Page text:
The trial court then held a hearing on the matter of Spring's motion for declaratory judgment.   The trial court denied that motion, addressing Spring's due process and search and seizure rights in a letter opinion.   The trial court  ruled that a hearing on parentage was not necessary as a predicate to requiring Spring to submit to DCS's DNA screening and ordered Spring to provide a DNA sample.   Rather than submit to the tests, Spring moved for a new trial, insisting that DCS must provide some affirmative evidence of his paternity before it could require him to provide a blood sample.   The trial court denied that motion and found Spring in violation of its order to submit to parentage tests.   As noted, the court ultimately entered a judgment establishing paternity and a support and money judgment against him.

On appeal, Spring contends that the DNA test that is required under ORS 416.430(5)(a) is an infringement on his rights under Article I, section 9, of the Oregon Constitution and the Fourth and Fourteenth Amendments to the United States Constitution to be free from unreasonable searches and seizures and that he was entitled to a hearing on the matter of his parentage of M before being required to submit to the DNA testing.   He does not contend that the trial court's failure to hold a hearing on the factual basis for the DNA testing violated his due process rights.   Rather, he contends that “the search of [his] DNA must first be determined to be reasonable by an independent and impartial tribunal.”   Thus, we understand Spring's argument to be that the state and federal constitutions require DCS to establish probable cause before a neutral magistrate-that is, to obtain a warrant-before it can require him to provide the blood sample.

DCS counters that the trial court did not err in denying Spring's motion for a declaratory judgment because the DNA screening at issue is a valid administrative search under the Oregon Constitution.   According to DCS, the DNA testing also does not violate the federal constitution because, on balance, the state's interest in establishing M's paternity outweighs Spring's interest in being free from the intrusion of a DNA test.   We agree with DCS on both issues.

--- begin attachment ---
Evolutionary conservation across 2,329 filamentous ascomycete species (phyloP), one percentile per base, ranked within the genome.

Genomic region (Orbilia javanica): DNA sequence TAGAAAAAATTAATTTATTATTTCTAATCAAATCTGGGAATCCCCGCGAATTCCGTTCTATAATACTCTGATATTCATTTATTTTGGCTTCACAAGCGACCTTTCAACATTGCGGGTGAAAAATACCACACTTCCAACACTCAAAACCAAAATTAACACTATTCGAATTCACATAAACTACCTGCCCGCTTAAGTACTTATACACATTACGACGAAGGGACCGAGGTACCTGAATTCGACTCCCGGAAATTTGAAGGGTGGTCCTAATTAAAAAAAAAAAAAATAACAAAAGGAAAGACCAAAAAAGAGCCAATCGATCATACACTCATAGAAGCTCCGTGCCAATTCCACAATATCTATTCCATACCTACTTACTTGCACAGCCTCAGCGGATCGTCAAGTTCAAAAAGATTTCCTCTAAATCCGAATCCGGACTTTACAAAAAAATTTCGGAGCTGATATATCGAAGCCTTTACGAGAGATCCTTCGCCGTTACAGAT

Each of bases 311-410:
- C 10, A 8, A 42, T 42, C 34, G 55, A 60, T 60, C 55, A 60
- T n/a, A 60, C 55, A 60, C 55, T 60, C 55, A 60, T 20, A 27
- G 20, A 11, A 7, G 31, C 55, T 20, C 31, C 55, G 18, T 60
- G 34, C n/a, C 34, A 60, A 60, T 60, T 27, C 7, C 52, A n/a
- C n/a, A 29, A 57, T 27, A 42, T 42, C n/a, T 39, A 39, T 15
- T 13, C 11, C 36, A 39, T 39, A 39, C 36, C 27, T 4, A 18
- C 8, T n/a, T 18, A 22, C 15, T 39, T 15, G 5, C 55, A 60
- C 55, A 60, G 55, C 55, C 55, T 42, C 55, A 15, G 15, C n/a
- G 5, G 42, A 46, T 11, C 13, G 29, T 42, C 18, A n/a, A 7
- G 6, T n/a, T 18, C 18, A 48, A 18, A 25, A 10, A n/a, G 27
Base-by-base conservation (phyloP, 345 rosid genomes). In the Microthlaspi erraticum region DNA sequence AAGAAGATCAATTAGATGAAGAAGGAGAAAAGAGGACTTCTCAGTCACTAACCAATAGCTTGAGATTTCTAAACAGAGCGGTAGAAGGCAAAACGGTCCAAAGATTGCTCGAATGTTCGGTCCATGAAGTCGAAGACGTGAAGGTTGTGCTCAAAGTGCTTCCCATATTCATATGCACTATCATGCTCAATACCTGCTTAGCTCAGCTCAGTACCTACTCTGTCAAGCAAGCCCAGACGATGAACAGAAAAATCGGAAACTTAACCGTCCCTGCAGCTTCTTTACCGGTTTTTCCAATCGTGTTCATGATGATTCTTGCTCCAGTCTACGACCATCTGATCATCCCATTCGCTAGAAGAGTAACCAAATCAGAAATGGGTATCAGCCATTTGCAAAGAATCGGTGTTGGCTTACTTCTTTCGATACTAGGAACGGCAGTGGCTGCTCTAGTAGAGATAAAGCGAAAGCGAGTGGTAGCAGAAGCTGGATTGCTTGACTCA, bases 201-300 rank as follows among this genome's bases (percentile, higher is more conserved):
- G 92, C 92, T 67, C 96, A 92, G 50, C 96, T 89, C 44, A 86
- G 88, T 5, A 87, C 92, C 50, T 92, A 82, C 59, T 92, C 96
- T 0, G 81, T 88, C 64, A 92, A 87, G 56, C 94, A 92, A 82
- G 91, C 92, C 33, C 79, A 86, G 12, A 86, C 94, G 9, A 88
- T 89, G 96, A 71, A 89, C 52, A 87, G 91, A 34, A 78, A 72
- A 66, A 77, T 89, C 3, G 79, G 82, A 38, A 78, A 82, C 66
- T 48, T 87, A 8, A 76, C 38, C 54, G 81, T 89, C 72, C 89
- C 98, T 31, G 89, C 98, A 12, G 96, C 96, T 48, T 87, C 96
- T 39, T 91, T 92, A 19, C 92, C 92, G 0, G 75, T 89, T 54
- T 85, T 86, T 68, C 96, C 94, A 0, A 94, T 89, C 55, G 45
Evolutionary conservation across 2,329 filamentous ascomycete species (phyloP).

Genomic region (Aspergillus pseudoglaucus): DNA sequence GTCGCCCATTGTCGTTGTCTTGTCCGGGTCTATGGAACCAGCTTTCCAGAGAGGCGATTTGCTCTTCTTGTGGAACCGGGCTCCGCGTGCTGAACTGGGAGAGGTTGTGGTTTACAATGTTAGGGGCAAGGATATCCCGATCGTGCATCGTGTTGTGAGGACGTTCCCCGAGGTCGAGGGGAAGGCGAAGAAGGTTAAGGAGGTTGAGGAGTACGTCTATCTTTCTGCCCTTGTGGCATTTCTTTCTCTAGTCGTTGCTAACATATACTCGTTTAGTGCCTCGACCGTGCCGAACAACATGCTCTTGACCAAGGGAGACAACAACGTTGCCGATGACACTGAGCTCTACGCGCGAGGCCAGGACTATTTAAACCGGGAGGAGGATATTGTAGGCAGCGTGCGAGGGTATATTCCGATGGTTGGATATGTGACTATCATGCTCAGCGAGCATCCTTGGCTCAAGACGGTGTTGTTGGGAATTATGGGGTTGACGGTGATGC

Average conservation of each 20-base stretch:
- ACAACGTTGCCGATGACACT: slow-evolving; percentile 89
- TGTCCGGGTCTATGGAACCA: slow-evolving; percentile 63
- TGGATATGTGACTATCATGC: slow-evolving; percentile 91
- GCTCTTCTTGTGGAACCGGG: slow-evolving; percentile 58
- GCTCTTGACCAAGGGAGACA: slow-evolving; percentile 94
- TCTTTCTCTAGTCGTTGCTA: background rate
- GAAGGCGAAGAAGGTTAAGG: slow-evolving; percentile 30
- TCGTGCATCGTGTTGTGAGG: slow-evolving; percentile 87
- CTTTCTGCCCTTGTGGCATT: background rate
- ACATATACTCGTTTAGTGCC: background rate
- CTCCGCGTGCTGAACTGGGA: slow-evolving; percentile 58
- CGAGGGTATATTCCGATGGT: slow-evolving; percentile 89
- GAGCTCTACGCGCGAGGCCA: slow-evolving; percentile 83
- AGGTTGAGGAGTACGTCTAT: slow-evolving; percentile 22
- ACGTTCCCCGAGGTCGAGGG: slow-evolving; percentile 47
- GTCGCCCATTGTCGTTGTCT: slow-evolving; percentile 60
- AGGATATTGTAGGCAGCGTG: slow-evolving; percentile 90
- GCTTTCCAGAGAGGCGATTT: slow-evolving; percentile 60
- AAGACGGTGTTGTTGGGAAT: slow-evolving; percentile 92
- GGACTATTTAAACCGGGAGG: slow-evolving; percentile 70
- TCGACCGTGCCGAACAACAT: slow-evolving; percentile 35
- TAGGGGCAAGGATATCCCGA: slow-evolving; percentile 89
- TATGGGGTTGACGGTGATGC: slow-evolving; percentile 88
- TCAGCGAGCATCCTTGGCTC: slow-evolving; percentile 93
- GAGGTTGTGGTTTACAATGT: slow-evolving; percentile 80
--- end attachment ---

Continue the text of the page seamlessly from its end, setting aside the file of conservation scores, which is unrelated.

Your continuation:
We review a trial court's determination whether a search complies with the constitution for errors of law.  State v. Ehly, 317 Or. 66, 74-75, 854 P.2d 421 (1993).   Both state and federal constitutions require that searches and seizures must not be unreasonable.  Article I, section 9, provides:

 “No law shall violate the right to the people to be secure in their persons, houses, papers, and effects, against unreasonable search, or seizure;  and no warrant shall issue but upon probable cause, supported by oath, or affirmation, and particularly describing the place to be searched, and the person or thing to be seized.”

The Fourth Amendment similarly provides:

“The right of the people to be secure in their persons, houses, papers, and effects, against unreasonable searches and seizures, shall not be violated, and no Warrant shall issue, but upon probable cause, supported by Oath or affirmation, and particularly describing the place to be searched, and the persons or things to be seized.”

Analysis under both clauses requires that we determine whether the state action at issue constitutes a “search” and, if so, whether that search is reasonable.

 We begin with the Oregon Constitution, addressing first the question whether the “blood test” that the statute requires constitutes a “search” within the meaning of Article I, section 9. In State v. Milligan, 304 Or. 659, 664, 748 P.2d 130 (1988), the Supreme Court held that extracting blood is a search that implicates the reasonableness requirement of Article I, section 9. Similarly, in Weber v. Oakridge School District 76, 184 Or.App. 415, 426, 56 P.3d 504 (2002), rev. den., 335 Or. 422, 69 P.3d 1233 (2003), we concluded that random urinalysis of student athletes constitutes a search under the state constitution.   We reasoned that such procedures constitute an intrusion by a governmental agent into the protected privacy interest of the individual, in that they permitted the state to learn about the most personal of medical details about an individual's private life that would not be known to the public in general.  Id.